This is not the 18th century but the first decade of the 19th. Napoleon Bonaparte was trampling over the statelets of German territory essentially unopposed. Rochlitz and many other writers rediscovered the German people, German cultural solidarity, German speech and German honesty. Pindaric odes and all the other Classical clutter were out, together with imitations of French and Italian poetry. The rhythms of German speech were definitely in.

In Alinde, as in normal speech, there are not just stressed and unstressed vowels, long and short vowels, but there is a spectrum of weights and lengths in between. There are degrees of length in Classical metrics, but only for professors; schoolchildren must be content with binary lengths. In contrast, the modern spoken languages of Europe have lengths and weights on analogue scales. Almost any message thread on any social medium will deliver just sooooo many examples of the written forms of the new oralism. If only Rochlitz had had emojis – noch will sie nicht kommen / bang und beklommen etc. etc.

For someone we characterised as 'mediocre', his handling of these forms displays great metrical sensitivity and a good ear. Rochlitz may have been a mediocre musician, but like Schubert, he had a fine ear for speech rhythms.

He gets away with these irregularities in Alinde because he utilises the elisions present in natural, spoken German. We say it again: Alinde is speech, partly as an anxious monologue and partly as dialogue. Von allen Lebendgen irr' ich allein is a good example. A strict syllable count yields a total of ten syllables, one more than the usual nine, but this extra syllable could disappear very easily in many of the possible elisions.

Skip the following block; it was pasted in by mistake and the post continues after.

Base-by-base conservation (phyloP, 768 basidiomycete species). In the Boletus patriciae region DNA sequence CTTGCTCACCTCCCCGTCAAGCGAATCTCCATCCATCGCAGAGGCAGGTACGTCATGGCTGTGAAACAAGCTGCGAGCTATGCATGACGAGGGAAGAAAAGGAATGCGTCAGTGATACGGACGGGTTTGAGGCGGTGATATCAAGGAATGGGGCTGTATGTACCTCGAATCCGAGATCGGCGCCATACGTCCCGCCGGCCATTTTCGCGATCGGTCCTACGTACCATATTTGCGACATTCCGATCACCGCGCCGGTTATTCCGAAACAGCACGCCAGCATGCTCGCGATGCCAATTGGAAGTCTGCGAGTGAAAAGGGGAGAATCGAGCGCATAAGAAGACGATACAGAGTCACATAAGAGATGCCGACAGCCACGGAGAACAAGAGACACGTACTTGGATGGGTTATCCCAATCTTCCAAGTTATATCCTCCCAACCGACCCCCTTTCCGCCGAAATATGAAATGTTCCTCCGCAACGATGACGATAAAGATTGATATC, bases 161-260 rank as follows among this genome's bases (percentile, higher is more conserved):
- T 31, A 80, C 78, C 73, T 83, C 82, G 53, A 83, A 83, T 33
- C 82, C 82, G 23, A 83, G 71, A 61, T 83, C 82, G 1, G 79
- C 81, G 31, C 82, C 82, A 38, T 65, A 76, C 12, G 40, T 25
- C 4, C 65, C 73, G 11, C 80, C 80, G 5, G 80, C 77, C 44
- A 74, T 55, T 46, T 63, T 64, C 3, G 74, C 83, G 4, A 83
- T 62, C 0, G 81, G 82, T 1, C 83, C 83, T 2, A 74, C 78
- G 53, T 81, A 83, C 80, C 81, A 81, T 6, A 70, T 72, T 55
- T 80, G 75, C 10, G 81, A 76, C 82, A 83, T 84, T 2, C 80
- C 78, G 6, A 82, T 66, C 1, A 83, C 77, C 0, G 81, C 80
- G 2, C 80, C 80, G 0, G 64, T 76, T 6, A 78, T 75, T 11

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Schubert, even more sensitive than Rochlitz to the exigencies of spoken rhythms, bravely changed Rochlitz's elided rüstgem into the full rüstigem.

A native speaker, particularly one with a dialect basis, would rattle along these lines and find nothing unexceptional in them. Welcome to the new age of German poetry!

Line 4

 Mir   ists   be   klom   men 
 bang  und   be   klom   men 

As in the previous expression of the young man's anxiety, the change of metre retards the loping rhythm. This produces a metrical caesura that marks the change from internal monologue to direct speech for the formulaic question for the tradesman. It is also one more indicator of the 'rough', natural speech so sought after by the folk poetry movement.

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The four lines are undecorated and almost identical. 'Almost', that is, except for the slight changes to give the word bang – really bange – 'anxious, uneasy, alarmed', its due emphasis. These phrases are yet further examples of Rochlitz's skilful handling of spoken German and Schubert's even more skilful transposition of the spoken language into music.

Notice, for example, how Schubert stretches and sharpens the note on bang in order to reflect this important change to the formula for the last stanza. He was not called the Liederfürst for nothing.

Line 5

 Hast   Schnit   ter   mein   Lieb   chen   nicht   ge   sehn 
 Hast   Fi   scher   mein   Lieb   chen   nicht   ge   sehn
 Hast   Jä   ger   mein   Lieb   chen   nicht   ge   sehn 
 Dir   E   cho   darf   ich   mein   Leid   ge   stehn 

The metrical form of the questions in the first three stanzas is identical. The line in the fourth stanza differs, however, in that the question to the personified Echo is less direct than those to the tradesmen.

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The first three occurrences of these lines are also musically identical. We note however that Schubert has taken yet another one of Rochlitz's contracted forms gesehn and expanded it with an extra note to restore the full form gesehen.

The fourth line is adapted to respect the changed context of the personified Echo as a dialogue partner and express the particular pain of Leid with two notes. The elided form gestehn is also unpacked with an extra note to form gestehen.

Line 6

 A   lin   de   A   lin   de 

After putting his question to the tradesmen, the young man calls out the girl's name twice. In the last line, when the young man speaks to Echo, Rochlitz adapted the line slightly. The second cry of Alinde was inserted in quotation marks after a long dash, representing the response of Echo.